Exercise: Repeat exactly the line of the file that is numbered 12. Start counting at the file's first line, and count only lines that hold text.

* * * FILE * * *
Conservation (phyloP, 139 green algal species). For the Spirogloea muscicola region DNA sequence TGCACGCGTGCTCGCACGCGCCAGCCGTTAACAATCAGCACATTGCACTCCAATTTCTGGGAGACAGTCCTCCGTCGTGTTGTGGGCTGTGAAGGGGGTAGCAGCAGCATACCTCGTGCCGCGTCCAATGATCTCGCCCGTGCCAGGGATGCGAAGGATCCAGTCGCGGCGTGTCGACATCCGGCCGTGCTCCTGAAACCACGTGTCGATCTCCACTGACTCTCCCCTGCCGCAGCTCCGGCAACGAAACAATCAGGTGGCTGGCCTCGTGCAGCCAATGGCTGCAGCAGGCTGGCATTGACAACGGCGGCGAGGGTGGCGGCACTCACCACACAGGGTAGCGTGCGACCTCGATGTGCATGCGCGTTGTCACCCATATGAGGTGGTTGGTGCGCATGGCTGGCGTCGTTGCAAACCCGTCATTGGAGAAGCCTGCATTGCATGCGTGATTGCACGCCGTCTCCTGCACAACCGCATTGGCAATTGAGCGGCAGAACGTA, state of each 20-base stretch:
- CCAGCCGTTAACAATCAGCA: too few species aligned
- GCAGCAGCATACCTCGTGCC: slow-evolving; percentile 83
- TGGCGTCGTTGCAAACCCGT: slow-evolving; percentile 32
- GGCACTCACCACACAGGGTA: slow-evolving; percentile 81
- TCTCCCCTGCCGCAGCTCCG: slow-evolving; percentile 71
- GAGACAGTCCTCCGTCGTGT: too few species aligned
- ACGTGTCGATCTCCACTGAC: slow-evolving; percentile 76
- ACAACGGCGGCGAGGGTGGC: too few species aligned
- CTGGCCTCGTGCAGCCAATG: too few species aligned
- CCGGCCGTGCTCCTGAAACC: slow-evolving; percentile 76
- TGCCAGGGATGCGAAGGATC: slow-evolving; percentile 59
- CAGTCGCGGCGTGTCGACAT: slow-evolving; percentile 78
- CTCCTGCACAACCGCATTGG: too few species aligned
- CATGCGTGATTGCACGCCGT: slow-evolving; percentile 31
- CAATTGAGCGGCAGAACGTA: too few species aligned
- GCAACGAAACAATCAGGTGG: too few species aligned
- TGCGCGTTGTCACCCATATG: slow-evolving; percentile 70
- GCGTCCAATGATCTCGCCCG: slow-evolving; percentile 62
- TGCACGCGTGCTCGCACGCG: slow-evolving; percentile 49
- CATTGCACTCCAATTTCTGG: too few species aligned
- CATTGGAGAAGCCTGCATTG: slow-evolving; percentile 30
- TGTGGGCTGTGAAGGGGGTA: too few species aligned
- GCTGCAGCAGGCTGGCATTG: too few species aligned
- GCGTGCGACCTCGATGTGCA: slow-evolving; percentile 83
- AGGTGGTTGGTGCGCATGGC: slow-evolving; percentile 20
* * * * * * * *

- TGCCAGGGATGCGAAGGATC: slow-evolving; percentile 59